Tuesday, April 21, 2015

Subtleties&Stuffe Hannah Wolley The Queen-like Closet

A Recipe from Hannah Wolley's

The Queen-like Closet, 
or Rich cabinet stored with all manner of rare receipts for preserving, candying and cookery.

Here is a rather delightful recipe suitable especially for spring….from Wolley's The Queen-like Closet from the 1670 edition

XL. To Candy Flowers the best way.

Take Roses, Violets, Cowslips, or Gillyflowers, and pick them from the white bottoms, then have boiled to a Candy height, Sugar, and put in so many Flowers as the Sugar will receive, and continually stir them with the back of a Spoon, and when you see the Sugar harden on the sides of the Skillet, and on the Spoon. Take them off the fire, and keep them with stirring in the warm Skillet, till you see them part, and the Sugar as it were sifted upon them, then put them upon a Paper while they are warm and rub them gently with your hands, till all the Lumps be broken, then put them into a Cullender, and sift them as clean as may be, then poure them upon a clean Cloth, and shake them up and down till there be hardly any Sugar hanging about them; then if you would have them look as though they were new gathered, have some help, and open them with your fingers before they be quite cold, and if any Sugar hang about them, you may wipe it off with a fine Cloth; to candy Rosemary Flowers or Archangel, you must pull out the string that stands up in the middle of the Blossom, and take them which are not at all faded, and they will look as though they were new gathered, without opening. [pp 32-33]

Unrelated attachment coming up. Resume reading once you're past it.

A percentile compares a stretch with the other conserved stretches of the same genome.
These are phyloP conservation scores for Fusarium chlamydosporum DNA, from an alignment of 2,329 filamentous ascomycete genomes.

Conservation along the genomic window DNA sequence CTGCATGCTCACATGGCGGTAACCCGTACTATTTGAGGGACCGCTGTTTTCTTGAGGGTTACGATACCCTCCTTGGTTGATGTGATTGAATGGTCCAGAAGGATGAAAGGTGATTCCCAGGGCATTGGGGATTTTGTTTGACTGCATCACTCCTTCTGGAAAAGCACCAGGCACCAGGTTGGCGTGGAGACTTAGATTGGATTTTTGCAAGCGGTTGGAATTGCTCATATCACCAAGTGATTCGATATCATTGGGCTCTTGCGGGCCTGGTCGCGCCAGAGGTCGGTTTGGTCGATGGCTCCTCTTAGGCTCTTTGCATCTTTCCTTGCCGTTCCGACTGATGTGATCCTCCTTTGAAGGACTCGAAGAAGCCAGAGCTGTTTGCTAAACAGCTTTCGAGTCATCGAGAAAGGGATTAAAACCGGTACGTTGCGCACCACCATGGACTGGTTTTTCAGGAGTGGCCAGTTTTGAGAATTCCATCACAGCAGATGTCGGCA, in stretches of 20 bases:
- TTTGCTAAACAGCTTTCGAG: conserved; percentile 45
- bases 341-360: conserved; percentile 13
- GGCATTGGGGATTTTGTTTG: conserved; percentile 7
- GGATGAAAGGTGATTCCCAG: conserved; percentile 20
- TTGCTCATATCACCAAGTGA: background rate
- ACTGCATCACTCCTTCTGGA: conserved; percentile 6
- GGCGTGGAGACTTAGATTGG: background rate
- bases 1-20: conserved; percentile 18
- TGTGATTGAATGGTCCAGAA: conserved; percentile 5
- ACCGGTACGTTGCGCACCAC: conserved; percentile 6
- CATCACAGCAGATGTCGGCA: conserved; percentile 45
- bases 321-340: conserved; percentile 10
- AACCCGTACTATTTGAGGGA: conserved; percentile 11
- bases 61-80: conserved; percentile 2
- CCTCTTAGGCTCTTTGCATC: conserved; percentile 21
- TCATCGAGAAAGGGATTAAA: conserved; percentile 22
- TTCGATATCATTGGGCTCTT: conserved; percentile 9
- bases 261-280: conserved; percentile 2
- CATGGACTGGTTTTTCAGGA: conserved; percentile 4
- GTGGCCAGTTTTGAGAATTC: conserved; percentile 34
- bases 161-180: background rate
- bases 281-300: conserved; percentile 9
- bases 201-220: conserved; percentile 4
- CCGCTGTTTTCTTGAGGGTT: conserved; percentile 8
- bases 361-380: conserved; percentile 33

A simpler version was also provided in the same volume:

CCXXX. To Candy Flowers.

Boil some Rosewater and Sugar together, then put in your Flowers being very dry, and boil them a little, then strew in some fine Sugar over them, and turn them, and boil them a little more, then take them from the fire, and strew some more sugar over them, then take them out and lay them to dry, and open them, and strew sugar over them, they will dry in a few hours in a hot day. [p 143]

No comments:

Post a Comment